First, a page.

Save on Pinterest

Running Underground Cable

Updated: Sep. 21, 2017

Run electrical cable in PVC conduit at least 12 inches deep in the ground.

FH01NOV_UNDCAB_01-2Family Handyman
The easiest way to protect outdoor electrical wiring from damage is by burying it 12-in. underground in PVC conduit. Our photo shows you the key elements of this project.

You might also like: TBD

How to run underground electrical wires

GFCI tester

Use a GFCI tester to make sure the outlet at the house is GFCI protected.

If you need to install an outdoor electrical outlet, because you need to power a pond pump or other device, think safety. There are several different methods for safely running the underground wiring, but the 12-in. deep PVC conduit method we show is about the easiest and most practical for running a typical 15-amp line. A second method, 12-in. deep direct burial of type UF (underground feeder) cable, is another easy alternative. We recommend the PVC conduit because it offers more protection against physical damage. Both methods have to be GFCI (ground fault circuit interrupter) protected before the wires enter the ground to guard against electrocution in case the wire is accidentally cut while you’re digging.

No matter which method you choose, you’ll have to get an electrical permit first. Review your plan with the inspector and get instructions for inspections.

Tying into an existing garage outlet is usually the simplest way to power your outside outlet for two reasons. First, the electrical boxes are usually exposed for easy hookups, and second, any outlets in garages built after 1981 are supposed to be GFCI protected, which would automatically protect the new outside outlet as well. Unfortunately, there are plenty of unprotected garage outlets out there, so you’ll have to check the outlet before beginning your project. The safest way to check is to buy a GFCI receptacle tester and test the garage outlets. If they’re not protected, you’ll need to install a GFCI as part of the job. You’ll find all the electrical supplies you need for the new outlet project at a home center. Begin by installing a permanent post for mounting the pond outlet box and digging the 12-in.-deep trench. You’ll need these electrical supplies and parts for doing the electrical work:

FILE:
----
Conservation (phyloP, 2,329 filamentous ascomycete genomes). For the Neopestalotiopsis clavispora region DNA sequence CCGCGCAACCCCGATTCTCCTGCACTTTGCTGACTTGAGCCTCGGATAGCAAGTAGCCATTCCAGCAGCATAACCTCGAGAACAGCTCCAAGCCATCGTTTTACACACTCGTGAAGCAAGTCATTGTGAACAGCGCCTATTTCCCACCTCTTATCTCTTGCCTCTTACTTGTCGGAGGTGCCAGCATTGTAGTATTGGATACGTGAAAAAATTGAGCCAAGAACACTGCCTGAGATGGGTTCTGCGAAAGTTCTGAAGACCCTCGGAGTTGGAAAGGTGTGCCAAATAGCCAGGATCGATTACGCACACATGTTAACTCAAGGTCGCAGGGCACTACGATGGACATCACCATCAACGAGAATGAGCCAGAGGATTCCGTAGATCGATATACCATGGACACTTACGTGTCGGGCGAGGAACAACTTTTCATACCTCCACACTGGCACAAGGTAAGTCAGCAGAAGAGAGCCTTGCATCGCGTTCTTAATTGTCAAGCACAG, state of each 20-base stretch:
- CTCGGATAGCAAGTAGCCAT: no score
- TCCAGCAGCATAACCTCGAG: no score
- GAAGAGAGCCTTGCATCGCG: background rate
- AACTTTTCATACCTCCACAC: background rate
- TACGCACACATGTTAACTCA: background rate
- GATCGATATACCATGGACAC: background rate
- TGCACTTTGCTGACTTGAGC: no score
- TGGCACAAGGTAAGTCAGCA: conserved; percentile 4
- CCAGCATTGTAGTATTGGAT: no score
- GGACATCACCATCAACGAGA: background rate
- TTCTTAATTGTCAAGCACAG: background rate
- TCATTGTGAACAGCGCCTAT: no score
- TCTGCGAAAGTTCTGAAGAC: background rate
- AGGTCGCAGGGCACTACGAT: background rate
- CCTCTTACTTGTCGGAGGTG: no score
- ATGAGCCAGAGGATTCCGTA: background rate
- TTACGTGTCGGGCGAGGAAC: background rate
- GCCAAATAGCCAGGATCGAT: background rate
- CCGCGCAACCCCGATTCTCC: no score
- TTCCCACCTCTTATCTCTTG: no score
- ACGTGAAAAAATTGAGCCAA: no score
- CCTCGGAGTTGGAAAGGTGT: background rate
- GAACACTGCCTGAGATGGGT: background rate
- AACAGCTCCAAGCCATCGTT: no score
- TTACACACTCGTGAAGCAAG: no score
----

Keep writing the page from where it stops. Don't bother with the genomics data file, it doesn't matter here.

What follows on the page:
• Two weatherproof electrical boxes: one for mounting the receptacle at the pond and a second for the garage to splice the transition between the cable and individual wires. Metal electrical boxes must be grounded to the bare or green insulated ground wire(s) contained in the box.
  • A cable clamp for running cable through the back of the box from the garage outlet. Use duct seal putty to seal the wall penetration hole to keep moisture out of the box.
  • “Schedule 80” PVC (1/2-in.) conduit, elbows and couplings for containing the wires and connecting the exterior boxes. Use PVC cement for joining the parts.
  • PVC adapters for connecting the conduit to the weatherproof boxes.
  • Type THWN moisture-resistant insulated wire to pull into the PVC conduit between the two weatherproof boxes. You’ll need three different colors (green for the grounding wire, white for the neutral wire, and black or red for the hot wire). Match the wire gauge to the existing wire in the electrical box you’re powering the new outlet from.
  • Conventional cable (Type NM-B) to connect the garage outlet to the individual THWN wires within the outside garage splice box. (Again, match the existing garage wiring when choosing the gauge.)
  • Rain-tight weatherproof covers to protect the plug and receptacle.

In addition, you’ll need a receptacle, cable staples, conduit straps and wire connectors. Mark the garage outlet plate cover you’re tying into with a “GFCI Protected” sticker (or handwritten notice). The inspector will want to examine the below-grade depth and connections, so don’t backfill the trench until your work is examined. Otherwise you may be forced to redig the trench.

Underground Electrical Wires in PVC Conduit

Bury PVC conduit at least 12 inches down. Check all details with a local building inspector.

Note: You may view and print a larger version of this image. See Additional Information below.

Additional Information